Police want bar licence cancelled

LYN HUMPHREYS
Last updated 05:00 25/07/2014

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Police are calling for a New Plymouth bar's licence to be cancelled after the drink-driving death of Carmen Rogers.

The 41-year-old mother of two, a well known artist, died after she was hit by a vehicle driven by a drink-driver three times over the limit in Brougham St, New Plymouth.

Hogan Bolton was sentenced to home detention after admitting a charge of drink-driving causing death. He blew 1297mcg of alcohol. The legal limit is 400mcg.

Bolton has told the Daily News that he went out for lunch with a mate then stopped in at Frederic's where he was drinking with friends over the afternoon.

He then got into his SUV in Egmont St about 4.30pm and minutes later had killed Carmen Rogers as she was locking her car.

Yesterday, a police spokeswoman confirmed they had looked into the involvement of the "local bar" as part of their investigation into the drink-driving death.

"As part of our investigation into a fatal crash which killed a 41-year-old New Plymouth woman we have been investigating alleged breaches of the Sale and Supply of Alcohol Act 2012 relating to the driver of the offending vehicle who had been consuming alcohol at a local bar prior to the crash.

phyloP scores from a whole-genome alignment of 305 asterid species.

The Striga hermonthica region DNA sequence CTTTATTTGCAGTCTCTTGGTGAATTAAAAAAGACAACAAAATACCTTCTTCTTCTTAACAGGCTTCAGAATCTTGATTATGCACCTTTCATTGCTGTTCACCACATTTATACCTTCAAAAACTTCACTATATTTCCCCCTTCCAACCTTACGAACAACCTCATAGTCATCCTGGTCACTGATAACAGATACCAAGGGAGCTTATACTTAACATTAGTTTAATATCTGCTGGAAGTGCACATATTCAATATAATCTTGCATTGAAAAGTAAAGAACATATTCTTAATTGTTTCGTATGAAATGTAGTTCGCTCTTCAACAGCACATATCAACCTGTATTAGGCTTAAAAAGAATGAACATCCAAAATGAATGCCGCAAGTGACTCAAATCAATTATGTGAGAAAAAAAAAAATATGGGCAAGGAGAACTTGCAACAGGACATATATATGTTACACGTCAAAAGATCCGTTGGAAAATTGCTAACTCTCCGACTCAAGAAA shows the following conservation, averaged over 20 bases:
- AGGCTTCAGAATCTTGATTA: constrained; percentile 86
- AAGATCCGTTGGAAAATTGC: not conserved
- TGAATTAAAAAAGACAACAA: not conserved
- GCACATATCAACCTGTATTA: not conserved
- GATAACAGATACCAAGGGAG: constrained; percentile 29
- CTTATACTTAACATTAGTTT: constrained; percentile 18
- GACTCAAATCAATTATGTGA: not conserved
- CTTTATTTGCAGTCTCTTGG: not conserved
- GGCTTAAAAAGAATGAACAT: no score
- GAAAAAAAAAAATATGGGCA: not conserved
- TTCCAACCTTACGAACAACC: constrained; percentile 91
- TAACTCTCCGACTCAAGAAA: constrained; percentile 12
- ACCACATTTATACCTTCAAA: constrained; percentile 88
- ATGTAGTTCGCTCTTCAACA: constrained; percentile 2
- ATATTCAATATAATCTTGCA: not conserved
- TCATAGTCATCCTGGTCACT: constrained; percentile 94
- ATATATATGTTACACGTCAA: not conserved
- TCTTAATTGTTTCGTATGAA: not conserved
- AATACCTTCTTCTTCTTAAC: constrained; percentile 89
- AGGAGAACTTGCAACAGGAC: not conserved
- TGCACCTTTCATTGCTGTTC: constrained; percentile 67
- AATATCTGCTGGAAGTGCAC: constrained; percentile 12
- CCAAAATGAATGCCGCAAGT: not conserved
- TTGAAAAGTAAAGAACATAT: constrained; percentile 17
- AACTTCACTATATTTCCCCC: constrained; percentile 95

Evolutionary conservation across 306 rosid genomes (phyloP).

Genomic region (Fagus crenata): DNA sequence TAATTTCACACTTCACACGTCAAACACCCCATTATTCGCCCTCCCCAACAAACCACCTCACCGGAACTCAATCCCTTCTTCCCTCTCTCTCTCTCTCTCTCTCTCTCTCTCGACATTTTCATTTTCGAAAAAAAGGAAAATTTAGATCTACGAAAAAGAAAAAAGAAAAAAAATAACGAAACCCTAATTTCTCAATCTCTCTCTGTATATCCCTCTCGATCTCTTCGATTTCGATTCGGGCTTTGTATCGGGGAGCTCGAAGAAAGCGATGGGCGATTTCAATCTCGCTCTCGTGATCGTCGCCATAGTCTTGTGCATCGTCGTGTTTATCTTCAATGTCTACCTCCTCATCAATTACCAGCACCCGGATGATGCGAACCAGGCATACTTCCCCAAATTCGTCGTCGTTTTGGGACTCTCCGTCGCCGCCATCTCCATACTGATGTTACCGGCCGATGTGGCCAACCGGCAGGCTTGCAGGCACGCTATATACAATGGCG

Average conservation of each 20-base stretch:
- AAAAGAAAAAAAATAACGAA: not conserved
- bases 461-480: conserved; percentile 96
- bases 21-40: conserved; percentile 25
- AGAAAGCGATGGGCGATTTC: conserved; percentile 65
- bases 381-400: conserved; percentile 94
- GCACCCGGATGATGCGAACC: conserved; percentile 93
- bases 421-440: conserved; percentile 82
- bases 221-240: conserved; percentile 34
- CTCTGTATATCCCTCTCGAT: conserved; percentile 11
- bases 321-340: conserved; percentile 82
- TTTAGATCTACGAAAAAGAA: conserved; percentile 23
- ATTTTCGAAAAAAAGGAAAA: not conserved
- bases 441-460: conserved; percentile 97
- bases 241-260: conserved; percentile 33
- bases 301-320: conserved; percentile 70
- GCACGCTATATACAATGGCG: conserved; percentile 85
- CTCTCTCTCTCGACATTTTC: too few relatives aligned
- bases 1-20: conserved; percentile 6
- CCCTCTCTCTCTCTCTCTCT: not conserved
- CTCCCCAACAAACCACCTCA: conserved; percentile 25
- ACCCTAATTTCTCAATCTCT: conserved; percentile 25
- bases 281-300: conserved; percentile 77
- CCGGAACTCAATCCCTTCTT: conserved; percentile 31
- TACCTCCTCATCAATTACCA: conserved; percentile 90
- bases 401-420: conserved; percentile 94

"We have now submitted an application to the Alcohol Regulatory and Licensing Authority seeking cancellation of that bar's licence," the spokeswoman said.

Frederic's owner-manager Rachael Deegan did not respond to a request for comment.

The revised 2013 act replaces the Sale of Liquor Act 1989.

The object of the act is that the sale, supply and consumption of alcohol should be undertaken safely and responsibly.

It also requires that the harm caused by the excessive or inappropriate consumption of alcohol should be minimised.

An informed source said yesterday that a liquor licence could be cancelled if it could be proved a bar knowingly sold alcohol to a person who was obviously grossly intoxicated. Any level over 1000mcg was seen as an aggravating factor, the source said.

Under the act, anyone serving an intoxicated person or allowing a person to become intoxicated can be fined $10,000 and have their licence suspended.

Hospitality New Zealand regional manager Chris Hince declined to comment on the case, saying it was not appropriate to comment before the hearing.

"Obviously it's a very tragic situation and not something anyone has anything but regret about," Hince said.

A Justice Department spokesman was unable to say when a hearing into the matter would be set down.

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